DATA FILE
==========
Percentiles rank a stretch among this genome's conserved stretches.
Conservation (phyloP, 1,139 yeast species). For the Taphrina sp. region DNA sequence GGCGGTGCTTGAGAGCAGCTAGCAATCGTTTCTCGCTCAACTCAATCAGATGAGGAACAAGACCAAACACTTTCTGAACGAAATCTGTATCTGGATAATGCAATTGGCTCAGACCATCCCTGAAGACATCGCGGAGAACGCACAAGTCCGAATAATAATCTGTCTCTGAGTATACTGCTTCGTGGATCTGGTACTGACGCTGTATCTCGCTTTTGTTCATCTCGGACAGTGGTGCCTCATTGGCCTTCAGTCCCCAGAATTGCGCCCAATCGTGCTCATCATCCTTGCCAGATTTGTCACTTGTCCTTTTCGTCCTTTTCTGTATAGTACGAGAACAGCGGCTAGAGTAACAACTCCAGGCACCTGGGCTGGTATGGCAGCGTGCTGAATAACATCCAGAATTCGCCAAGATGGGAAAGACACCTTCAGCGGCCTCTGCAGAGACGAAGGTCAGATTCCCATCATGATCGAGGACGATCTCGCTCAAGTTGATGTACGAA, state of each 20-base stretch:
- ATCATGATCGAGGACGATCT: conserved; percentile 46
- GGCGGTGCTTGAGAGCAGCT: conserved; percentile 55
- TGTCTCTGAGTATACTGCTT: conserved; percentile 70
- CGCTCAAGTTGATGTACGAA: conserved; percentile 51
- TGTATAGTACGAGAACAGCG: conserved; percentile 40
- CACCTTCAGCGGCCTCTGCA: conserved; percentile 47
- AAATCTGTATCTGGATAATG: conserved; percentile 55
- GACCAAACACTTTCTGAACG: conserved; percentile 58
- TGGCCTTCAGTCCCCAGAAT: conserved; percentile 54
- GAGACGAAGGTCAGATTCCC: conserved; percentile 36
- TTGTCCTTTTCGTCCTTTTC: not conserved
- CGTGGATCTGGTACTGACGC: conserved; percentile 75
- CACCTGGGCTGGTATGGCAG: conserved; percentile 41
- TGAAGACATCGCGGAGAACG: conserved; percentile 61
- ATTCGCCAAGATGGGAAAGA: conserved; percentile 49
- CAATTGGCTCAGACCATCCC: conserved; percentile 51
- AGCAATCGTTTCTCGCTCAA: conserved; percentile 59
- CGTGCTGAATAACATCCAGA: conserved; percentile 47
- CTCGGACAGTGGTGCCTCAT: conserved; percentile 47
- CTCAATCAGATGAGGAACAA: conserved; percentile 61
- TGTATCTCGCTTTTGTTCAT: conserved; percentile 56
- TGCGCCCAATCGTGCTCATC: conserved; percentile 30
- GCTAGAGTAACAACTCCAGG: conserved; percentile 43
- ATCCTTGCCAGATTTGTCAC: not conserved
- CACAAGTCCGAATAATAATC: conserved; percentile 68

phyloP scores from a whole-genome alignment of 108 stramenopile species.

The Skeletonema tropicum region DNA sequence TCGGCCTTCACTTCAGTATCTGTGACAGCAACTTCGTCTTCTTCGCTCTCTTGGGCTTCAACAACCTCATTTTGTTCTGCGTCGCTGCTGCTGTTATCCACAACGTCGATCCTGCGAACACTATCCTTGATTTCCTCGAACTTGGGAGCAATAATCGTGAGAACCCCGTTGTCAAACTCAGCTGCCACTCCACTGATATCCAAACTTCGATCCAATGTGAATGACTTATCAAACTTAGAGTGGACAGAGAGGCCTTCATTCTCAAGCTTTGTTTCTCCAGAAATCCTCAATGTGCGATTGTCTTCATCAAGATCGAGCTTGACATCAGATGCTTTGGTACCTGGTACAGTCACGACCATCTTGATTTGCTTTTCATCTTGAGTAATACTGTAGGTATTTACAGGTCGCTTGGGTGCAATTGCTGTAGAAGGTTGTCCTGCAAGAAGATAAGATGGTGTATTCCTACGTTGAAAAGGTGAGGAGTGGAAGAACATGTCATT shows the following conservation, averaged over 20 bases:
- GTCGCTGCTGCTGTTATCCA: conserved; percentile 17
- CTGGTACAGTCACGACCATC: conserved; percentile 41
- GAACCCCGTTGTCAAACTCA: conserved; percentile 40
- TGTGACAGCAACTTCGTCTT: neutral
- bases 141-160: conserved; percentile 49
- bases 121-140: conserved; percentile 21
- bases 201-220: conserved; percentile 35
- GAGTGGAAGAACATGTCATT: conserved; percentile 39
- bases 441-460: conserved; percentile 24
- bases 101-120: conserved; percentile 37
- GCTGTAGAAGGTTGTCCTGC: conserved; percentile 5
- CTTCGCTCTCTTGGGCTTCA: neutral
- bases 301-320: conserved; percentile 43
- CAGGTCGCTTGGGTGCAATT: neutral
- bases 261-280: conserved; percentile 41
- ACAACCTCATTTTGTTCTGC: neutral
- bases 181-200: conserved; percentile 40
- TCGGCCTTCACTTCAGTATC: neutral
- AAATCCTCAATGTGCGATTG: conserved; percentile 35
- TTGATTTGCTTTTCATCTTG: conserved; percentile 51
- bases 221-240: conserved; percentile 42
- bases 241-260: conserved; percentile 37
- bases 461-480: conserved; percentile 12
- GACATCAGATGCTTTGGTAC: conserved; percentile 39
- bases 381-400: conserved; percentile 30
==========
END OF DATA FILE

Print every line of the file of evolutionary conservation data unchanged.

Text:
Percentiles rank a stretch among this genome's conserved stretches.
Conservation (phyloP, 1,139 yeast species). For the Taphrina sp. region DNA sequence GGCGGTGCTTGAGAGCAGCTAGCAATCGTTTCTCGCTCAACTCAATCAGATGAGGAACAAGACCAAACACTTTCTGAACGAAATCTGTATCTGGATAATGCAATTGGCTCAGACCATCCCTGAAGACATCGCGGAGAACGCACAAGTCCGAATAATAATCTGTCTCTGAGTATACTGCTTCGTGGATCTGGTACTGACGCTGTATCTCGCTTTTGTTCATCTCGGACAGTGGTGCCTCATTGGCCTTCAGTCCCCAGAATTGCGCCCAATCGTGCTCATCATCCTTGCCAGATTTGTCACTTGTCCTTTTCGTCCTTTTCTGTATAGTACGAGAACAGCGGCTAGAGTAACAACTCCAGGCACCTGGGCTGGTATGGCAGCGTGCTGAATAACATCCAGAATTCGCCAAGATGGGAAAGACACCTTCAGCGGCCTCTGCAGAGACGAAGGTCAGATTCCCATCATGATCGAGGACGATCTCGCTCAAGTTGATGTACGAA, state of each 20-base stretch:
- ATCATGATCGAGGACGATCT: conserved; percentile 46
- GGCGGTGCTTGAGAGCAGCT: conserved; percentile 55
- TGTCTCTGAGTATACTGCTT: conserved; percentile 70
- CGCTCAAGTTGATGTACGAA: conserved; percentile 51
- TGTATAGTACGAGAACAGCG: conserved; percentile 40
- CACCTTCAGCGGCCTCTGCA: conserved; percentile 47
- AAATCTGTATCTGGATAATG: conserved; percentile 55
- GACCAAACACTTTCTGAACG: conserved; percentile 58
- TGGCCTTCAGTCCCCAGAAT: conserved; percentile 54
- GAGACGAAGGTCAGATTCCC: conserved; percentile 36
- TTGTCCTTTTCGTCCTTTTC: not conserved
- CGTGGATCTGGTACTGACGC: conserved; percentile 75
- CACCTGGGCTGGTATGGCAG: conserved; percentile 41
- TGAAGACATCGCGGAGAACG: conserved; percentile 61
- ATTCGCCAAGATGGGAAAGA: conserved; percentile 49
- CAATTGGCTCAGACCATCCC: conserved; percentile 51
- AGCAATCGTTTCTCGCTCAA: conserved; percentile 59
- CGTGCTGAATAACATCCAGA: conserved; percentile 47
- CTCGGACAGTGGTGCCTCAT: conserved; percentile 47
- CTCAATCAGATGAGGAACAA: conserved; percentile 61
- TGTATCTCGCTTTTGTTCAT: conserved; percentile 56
- TGCGCCCAATCGTGCTCATC: conserved; percentile 30
- GCTAGAGTAACAACTCCAGG: conserved; percentile 43
- ATCCTTGCCAGATTTGTCAC: not conserved
- CACAAGTCCGAATAATAATC: conserved; percentile 68

phyloP scores from a whole-genome alignment of 108 stramenopile species.

The Skeletonema tropicum region DNA sequence TCGGCCTTCACTTCAGTATCTGTGACAGCAACTTCGTCTTCTTCGCTCTCTTGGGCTTCAACAACCTCATTTTGTTCTGCGTCGCTGCTGCTGTTATCCACAACGTCGATCCTGCGAACACTATCCTTGATTTCCTCGAACTTGGGAGCAATAATCGTGAGAACCCCGTTGTCAAACTCAGCTGCCACTCCACTGATATCCAAACTTCGATCCAATGTGAATGACTTATCAAACTTAGAGTGGACAGAGAGGCCTTCATTCTCAAGCTTTGTTTCTCCAGAAATCCTCAATGTGCGATTGTCTTCATCAAGATCGAGCTTGACATCAGATGCTTTGGTACCTGGTACAGTCACGACCATCTTGATTTGCTTTTCATCTTGAGTAATACTGTAGGTATTTACAGGTCGCTTGGGTGCAATTGCTGTAGAAGGTTGTCCTGCAAGAAGATAAGATGGTGTATTCCTACGTTGAAAAGGTGAGGAGTGGAAGAACATGTCATT shows the following conservation, averaged over 20 bases:
- GTCGCTGCTGCTGTTATCCA: conserved; percentile 17
- CTGGTACAGTCACGACCATC: conserved; percentile 41
- GAACCCCGTTGTCAAACTCA: conserved; percentile 40
- TGTGACAGCAACTTCGTCTT: neutral
- bases 141-160: conserved; percentile 49
- bases 121-140: conserved; percentile 21
- bases 201-220: conserved; percentile 35
- GAGTGGAAGAACATGTCATT: conserved; percentile 39
- bases 441-460: conserved; percentile 24
- bases 101-120: conserved; percentile 37
- GCTGTAGAAGGTTGTCCTGC: conserved; percentile 5
- CTTCGCTCTCTTGGGCTTCA: neutral
- bases 301-320: conserved; percentile 43
- CAGGTCGCTTGGGTGCAATT: neutral
- bases 261-280: conserved; percentile 41
- ACAACCTCATTTTGTTCTGC: neutral
- bases 181-200: conserved; percentile 40
- TCGGCCTTCACTTCAGTATC: neutral
- AAATCCTCAATGTGCGATTG: conserved; percentile 35
- TTGATTTGCTTTTCATCTTG: conserved; percentile 51
- bases 221-240: conserved; percentile 42
- bases 241-260: conserved; percentile 37
- bases 461-480: conserved; percentile 12
- GACATCAGATGCTTTGGTAC: conserved; percentile 39
- bases 381-400: conserved; percentile 30